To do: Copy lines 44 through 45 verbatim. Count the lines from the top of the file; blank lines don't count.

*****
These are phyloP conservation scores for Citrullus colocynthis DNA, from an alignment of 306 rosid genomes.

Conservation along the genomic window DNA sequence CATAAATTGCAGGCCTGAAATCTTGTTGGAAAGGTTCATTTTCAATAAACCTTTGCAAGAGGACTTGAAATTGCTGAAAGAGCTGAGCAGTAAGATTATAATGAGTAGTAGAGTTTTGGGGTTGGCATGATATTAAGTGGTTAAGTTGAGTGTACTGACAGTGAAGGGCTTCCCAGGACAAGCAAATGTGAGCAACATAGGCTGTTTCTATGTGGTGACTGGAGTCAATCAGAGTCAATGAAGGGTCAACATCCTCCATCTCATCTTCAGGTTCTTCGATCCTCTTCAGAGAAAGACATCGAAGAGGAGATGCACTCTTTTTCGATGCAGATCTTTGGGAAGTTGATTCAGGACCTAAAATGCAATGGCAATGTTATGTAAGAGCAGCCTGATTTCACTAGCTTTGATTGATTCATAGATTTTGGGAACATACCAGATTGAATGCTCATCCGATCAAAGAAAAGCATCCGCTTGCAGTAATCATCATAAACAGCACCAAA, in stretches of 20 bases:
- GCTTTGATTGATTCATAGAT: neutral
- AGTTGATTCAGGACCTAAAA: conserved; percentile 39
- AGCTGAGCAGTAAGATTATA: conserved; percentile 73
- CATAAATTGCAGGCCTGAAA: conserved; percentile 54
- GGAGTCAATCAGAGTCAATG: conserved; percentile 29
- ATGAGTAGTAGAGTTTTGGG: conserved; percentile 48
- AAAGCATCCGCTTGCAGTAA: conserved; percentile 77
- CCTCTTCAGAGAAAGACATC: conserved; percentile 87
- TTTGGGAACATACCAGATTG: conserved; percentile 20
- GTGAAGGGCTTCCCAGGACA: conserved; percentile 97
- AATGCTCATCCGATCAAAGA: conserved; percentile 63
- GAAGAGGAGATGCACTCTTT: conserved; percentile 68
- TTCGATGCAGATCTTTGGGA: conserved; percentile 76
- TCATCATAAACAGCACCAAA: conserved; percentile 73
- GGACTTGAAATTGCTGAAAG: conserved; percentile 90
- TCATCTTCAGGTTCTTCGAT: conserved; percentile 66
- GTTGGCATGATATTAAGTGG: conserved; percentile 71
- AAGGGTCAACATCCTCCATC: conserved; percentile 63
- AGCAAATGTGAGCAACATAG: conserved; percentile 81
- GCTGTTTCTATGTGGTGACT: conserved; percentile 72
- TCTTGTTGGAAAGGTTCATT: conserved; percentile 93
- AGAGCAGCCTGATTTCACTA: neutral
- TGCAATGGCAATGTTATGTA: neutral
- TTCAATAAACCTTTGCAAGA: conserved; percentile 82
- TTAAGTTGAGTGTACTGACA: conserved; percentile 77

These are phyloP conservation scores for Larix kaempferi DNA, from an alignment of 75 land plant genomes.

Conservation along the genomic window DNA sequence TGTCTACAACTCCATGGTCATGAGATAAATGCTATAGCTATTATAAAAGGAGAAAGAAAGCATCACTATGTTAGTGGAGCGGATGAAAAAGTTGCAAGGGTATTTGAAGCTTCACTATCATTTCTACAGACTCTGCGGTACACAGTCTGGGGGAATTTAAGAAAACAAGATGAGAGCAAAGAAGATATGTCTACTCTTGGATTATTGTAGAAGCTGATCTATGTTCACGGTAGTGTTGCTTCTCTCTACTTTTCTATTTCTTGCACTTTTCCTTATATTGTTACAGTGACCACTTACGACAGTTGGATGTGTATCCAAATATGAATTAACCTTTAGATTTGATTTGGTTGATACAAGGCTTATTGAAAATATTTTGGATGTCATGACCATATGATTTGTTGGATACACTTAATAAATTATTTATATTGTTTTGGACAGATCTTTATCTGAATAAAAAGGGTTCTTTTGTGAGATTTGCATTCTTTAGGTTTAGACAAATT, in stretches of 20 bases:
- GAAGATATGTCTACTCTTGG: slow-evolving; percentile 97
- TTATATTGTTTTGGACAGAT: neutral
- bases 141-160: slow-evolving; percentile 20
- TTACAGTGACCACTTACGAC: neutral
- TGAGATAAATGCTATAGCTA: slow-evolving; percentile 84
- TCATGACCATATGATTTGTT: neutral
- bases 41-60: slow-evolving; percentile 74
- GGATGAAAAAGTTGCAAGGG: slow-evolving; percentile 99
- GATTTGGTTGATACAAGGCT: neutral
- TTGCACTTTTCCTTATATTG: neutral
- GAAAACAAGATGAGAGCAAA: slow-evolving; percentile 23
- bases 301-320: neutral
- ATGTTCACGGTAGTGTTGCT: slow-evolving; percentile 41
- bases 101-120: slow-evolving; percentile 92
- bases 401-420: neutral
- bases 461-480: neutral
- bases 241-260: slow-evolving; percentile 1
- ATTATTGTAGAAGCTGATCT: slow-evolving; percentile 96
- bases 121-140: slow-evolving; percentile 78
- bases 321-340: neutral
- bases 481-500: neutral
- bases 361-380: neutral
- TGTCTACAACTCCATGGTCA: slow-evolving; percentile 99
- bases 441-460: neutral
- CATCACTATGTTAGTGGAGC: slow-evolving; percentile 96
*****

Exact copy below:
- bases 401-420: neutral
- bases 461-480: neutral